How Dads Can Help Screen Potential Birth Practitioners
Whichever birth practitioner you and your partner choose, the best way to know whether you’re in the right place is to ask and what to ask. Accompany your partner to her visit when discussing options because if the practitioner isn’t onboard with your partner’s plan, she may think she can just wait and talk some sense into the absent parent — that would be you.
Presenting a united front, especially on nonnegotiable items (such as home birth, for example) is best done as a couple. Consider asking these questions:
Where do you deliver? Most doctors deliver at just one hospital — maybe two. If you choose a midwife, find out whether she delivers at homes only or also at hospitals, and make sure she can do it where you want to be. Many certified nurse-midwives deliver only at hospitals.
What’s your Cesarean rate? The Cesarean rate in the United States and other developed countries is high. Although C-sections are often necessary and lifesaving, they have a higher risk of complications for your partner and the baby. A significantly higher Cesarean rate than your area’s average is a warning sign that your doctor may be too quick with the knife.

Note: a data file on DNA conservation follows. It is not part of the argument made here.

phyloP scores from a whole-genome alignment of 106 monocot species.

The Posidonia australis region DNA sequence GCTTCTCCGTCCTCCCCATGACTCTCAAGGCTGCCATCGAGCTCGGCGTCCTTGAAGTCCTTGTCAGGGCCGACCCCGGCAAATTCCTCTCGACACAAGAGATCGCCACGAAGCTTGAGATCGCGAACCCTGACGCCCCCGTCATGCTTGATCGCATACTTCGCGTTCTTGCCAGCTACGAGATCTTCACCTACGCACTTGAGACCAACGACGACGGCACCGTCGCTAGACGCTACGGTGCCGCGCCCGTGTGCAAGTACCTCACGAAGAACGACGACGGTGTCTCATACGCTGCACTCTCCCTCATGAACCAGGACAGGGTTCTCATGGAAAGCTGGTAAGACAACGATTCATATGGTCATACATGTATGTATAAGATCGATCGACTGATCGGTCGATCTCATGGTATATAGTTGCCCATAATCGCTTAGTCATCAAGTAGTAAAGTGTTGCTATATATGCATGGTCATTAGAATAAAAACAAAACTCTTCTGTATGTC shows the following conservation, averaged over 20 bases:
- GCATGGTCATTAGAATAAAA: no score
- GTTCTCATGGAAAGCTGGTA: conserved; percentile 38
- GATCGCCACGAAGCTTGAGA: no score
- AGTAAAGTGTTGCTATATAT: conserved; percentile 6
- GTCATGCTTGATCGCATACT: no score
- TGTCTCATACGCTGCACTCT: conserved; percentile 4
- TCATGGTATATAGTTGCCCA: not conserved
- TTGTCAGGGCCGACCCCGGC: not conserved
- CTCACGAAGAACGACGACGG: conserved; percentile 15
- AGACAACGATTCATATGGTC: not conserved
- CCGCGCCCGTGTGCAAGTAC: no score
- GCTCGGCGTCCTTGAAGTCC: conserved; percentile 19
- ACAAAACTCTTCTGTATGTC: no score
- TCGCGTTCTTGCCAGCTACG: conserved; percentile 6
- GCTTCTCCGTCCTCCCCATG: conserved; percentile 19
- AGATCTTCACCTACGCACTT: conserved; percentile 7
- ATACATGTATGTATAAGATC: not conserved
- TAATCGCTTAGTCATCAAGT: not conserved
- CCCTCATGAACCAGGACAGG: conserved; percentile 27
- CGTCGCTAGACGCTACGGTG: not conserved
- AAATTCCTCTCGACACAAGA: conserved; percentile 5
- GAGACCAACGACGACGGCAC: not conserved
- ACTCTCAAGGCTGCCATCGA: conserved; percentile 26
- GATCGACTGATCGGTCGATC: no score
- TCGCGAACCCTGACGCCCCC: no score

How many inductions do you do? Nobody wants to be pregnant forever, or even nine months, but pregnancies were designed to end naturally. Some doctors do way too many inductions, especially on Friday mornings. Your convenience isn’t always the goal when the doctor offers to induce labor. Also, induced labors have a higher Cesarean rate, and Cesarean deliveries cause more maternal and fetal complications.
Who’s on call? Does the doctor come in when her patients go into the hospital or do residents manage labor? Early in labor, some doctors have the resident on call or the nurse check their patient and call them for instructions.
This isn’t necessarily a problem, but knowing it ahead of time keeps you from badgering the nurses about when your doctor is coming in. For midwives, find out whether she has an assistant or backup person to cover for her if she can’t attend.
How do you feel about [fill in the blank]? If you have an unusual request, politely approach your practitioner with this line instead of demanding, “We want [whatever].” If you both want to spend labor in the hot tub naked, now would be a good time to get your practitioner’s feedback on this idea.
Make sure you and your partner agree on what you want before discussing plans with your practitioner, and discuss it well before labor starts.
Arguing in front of the nurses and trying to talk your partner out of an epidural at 6 centimeters is considered really bad form by the hospital staff, and they may not let you use the coffee machine or show you their hidden stash of emergency snacks for fainting fathers if they don’t like the way you talk to your partner!